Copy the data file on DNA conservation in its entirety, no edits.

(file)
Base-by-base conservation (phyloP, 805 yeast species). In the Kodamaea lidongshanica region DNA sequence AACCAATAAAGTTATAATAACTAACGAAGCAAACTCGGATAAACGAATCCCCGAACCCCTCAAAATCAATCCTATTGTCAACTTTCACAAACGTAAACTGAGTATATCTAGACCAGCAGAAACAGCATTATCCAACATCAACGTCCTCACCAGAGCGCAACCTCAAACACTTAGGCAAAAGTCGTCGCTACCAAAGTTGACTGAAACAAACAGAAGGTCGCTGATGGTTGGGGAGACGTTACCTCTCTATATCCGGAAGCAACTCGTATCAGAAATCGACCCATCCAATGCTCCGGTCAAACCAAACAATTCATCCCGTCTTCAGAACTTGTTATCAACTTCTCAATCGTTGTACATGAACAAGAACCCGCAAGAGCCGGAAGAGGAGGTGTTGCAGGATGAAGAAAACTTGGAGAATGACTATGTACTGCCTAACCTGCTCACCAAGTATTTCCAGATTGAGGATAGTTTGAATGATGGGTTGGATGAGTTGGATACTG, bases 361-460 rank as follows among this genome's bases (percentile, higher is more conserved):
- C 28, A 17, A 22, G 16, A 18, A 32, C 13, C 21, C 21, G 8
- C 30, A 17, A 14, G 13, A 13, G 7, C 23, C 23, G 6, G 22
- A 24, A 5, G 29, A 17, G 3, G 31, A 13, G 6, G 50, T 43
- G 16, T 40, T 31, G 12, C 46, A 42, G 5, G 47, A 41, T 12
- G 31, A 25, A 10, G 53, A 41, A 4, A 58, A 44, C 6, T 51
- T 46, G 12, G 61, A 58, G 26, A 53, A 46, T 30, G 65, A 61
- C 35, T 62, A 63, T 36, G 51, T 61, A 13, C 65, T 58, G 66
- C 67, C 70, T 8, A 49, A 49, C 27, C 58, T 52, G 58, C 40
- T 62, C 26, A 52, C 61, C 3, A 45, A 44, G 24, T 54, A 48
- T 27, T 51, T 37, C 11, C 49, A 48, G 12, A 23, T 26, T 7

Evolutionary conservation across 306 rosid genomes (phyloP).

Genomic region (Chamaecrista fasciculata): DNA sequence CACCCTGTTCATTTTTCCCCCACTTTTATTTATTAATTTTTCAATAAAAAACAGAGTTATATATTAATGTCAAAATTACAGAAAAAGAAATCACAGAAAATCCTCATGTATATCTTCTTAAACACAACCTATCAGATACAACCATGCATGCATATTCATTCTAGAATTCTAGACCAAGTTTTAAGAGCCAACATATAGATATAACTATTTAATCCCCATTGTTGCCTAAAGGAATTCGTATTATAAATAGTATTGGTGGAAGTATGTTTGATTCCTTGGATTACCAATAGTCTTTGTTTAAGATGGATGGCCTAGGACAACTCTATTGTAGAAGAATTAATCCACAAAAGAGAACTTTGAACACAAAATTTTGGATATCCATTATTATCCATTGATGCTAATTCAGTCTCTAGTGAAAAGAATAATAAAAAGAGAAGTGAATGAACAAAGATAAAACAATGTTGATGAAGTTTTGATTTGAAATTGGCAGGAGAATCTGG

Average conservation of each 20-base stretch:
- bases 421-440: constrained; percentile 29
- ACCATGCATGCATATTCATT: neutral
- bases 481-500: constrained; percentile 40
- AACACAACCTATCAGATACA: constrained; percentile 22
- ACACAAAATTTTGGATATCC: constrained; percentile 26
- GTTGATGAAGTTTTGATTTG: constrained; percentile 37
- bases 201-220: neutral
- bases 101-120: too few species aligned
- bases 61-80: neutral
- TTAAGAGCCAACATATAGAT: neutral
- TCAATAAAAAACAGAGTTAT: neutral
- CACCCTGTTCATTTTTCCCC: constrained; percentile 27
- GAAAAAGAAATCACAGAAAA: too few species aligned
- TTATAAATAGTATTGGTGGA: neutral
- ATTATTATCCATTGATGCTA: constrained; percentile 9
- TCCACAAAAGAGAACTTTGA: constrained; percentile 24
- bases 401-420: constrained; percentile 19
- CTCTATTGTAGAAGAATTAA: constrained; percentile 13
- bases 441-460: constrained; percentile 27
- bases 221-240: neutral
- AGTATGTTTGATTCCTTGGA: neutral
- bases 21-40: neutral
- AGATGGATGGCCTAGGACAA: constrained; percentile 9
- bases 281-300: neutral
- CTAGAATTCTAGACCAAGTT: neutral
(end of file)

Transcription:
Base-by-base conservation (phyloP, 805 yeast species). In the Kodamaea lidongshanica region DNA sequence AACCAATAAAGTTATAATAACTAACGAAGCAAACTCGGATAAACGAATCCCCGAACCCCTCAAAATCAATCCTATTGTCAACTTTCACAAACGTAAACTGAGTATATCTAGACCAGCAGAAACAGCATTATCCAACATCAACGTCCTCACCAGAGCGCAACCTCAAACACTTAGGCAAAAGTCGTCGCTACCAAAGTTGACTGAAACAAACAGAAGGTCGCTGATGGTTGGGGAGACGTTACCTCTCTATATCCGGAAGCAACTCGTATCAGAAATCGACCCATCCAATGCTCCGGTCAAACCAAACAATTCATCCCGTCTTCAGAACTTGTTATCAACTTCTCAATCGTTGTACATGAACAAGAACCCGCAAGAGCCGGAAGAGGAGGTGTTGCAGGATGAAGAAAACTTGGAGAATGACTATGTACTGCCTAACCTGCTCACCAAGTATTTCCAGATTGAGGATAGTTTGAATGATGGGTTGGATGAGTTGGATACTG, bases 361-460 rank as follows among this genome's bases (percentile, higher is more conserved):
- C 28, A 17, A 22, G 16, A 18, A 32, C 13, C 21, C 21, G 8
- C 30, A 17, A 14, G 13, A 13, G 7, C 23, C 23, G 6, G 22
- A 24, A 5, G 29, A 17, G 3, G 31, A 13, G 6, G 50, T 43
- G 16, T 40, T 31, G 12, C 46, A 42, G 5, G 47, A 41, T 12
- G 31, A 25, A 10, G 53, A 41, A 4, A 58, A 44, C 6, T 51
- T 46, G 12, G 61, A 58, G 26, A 53, A 46, T 30, G 65, A 61
- C 35, T 62, A 63, T 36, G 51, T 61, A 13, C 65, T 58, G 66
- C 67, C 70, T 8, A 49, A 49, C 27, C 58, T 52, G 58, C 40
- T 62, C 26, A 52, C 61, C 3, A 45, A 44, G 24, T 54, A 48
- T 27, T 51, T 37, C 11, C 49, A 48, G 12, A 23, T 26, T 7

Evolutionary conservation across 306 rosid genomes (phyloP).

Genomic region (Chamaecrista fasciculata): DNA sequence CACCCTGTTCATTTTTCCCCCACTTTTATTTATTAATTTTTCAATAAAAAACAGAGTTATATATTAATGTCAAAATTACAGAAAAAGAAATCACAGAAAATCCTCATGTATATCTTCTTAAACACAACCTATCAGATACAACCATGCATGCATATTCATTCTAGAATTCTAGACCAAGTTTTAAGAGCCAACATATAGATATAACTATTTAATCCCCATTGTTGCCTAAAGGAATTCGTATTATAAATAGTATTGGTGGAAGTATGTTTGATTCCTTGGATTACCAATAGTCTTTGTTTAAGATGGATGGCCTAGGACAACTCTATTGTAGAAGAATTAATCCACAAAAGAGAACTTTGAACACAAAATTTTGGATATCCATTATTATCCATTGATGCTAATTCAGTCTCTAGTGAAAAGAATAATAAAAAGAGAAGTGAATGAACAAAGATAAAACAATGTTGATGAAGTTTTGATTTGAAATTGGCAGGAGAATCTGG

Average conservation of each 20-base stretch:
- bases 421-440: constrained; percentile 29
- ACCATGCATGCATATTCATT: neutral
- bases 481-500: constrained; percentile 40
- AACACAACCTATCAGATACA: constrained; percentile 22
- ACACAAAATTTTGGATATCC: constrained; percentile 26
- GTTGATGAAGTTTTGATTTG: constrained; percentile 37
- bases 201-220: neutral
- bases 101-120: too few species aligned
- bases 61-80: neutral
- TTAAGAGCCAACATATAGAT: neutral
- TCAATAAAAAACAGAGTTAT: neutral
- CACCCTGTTCATTTTTCCCC: constrained; percentile 27
- GAAAAAGAAATCACAGAAAA: too few species aligned
- TTATAAATAGTATTGGTGGA: neutral
- ATTATTATCCATTGATGCTA: constrained; percentile 9
- TCCACAAAAGAGAACTTTGA: constrained; percentile 24
- bases 401-420: constrained; percentile 19
- CTCTATTGTAGAAGAATTAA: constrained; percentile 13
- bases 441-460: constrained; percentile 27
- bases 221-240: neutral
- AGTATGTTTGATTCCTTGGA: neutral
- bases 21-40: neutral
- AGATGGATGGCCTAGGACAA: constrained; percentile 9
- bases 281-300: neutral
- CTAGAATTCTAGACCAAGTT: neutral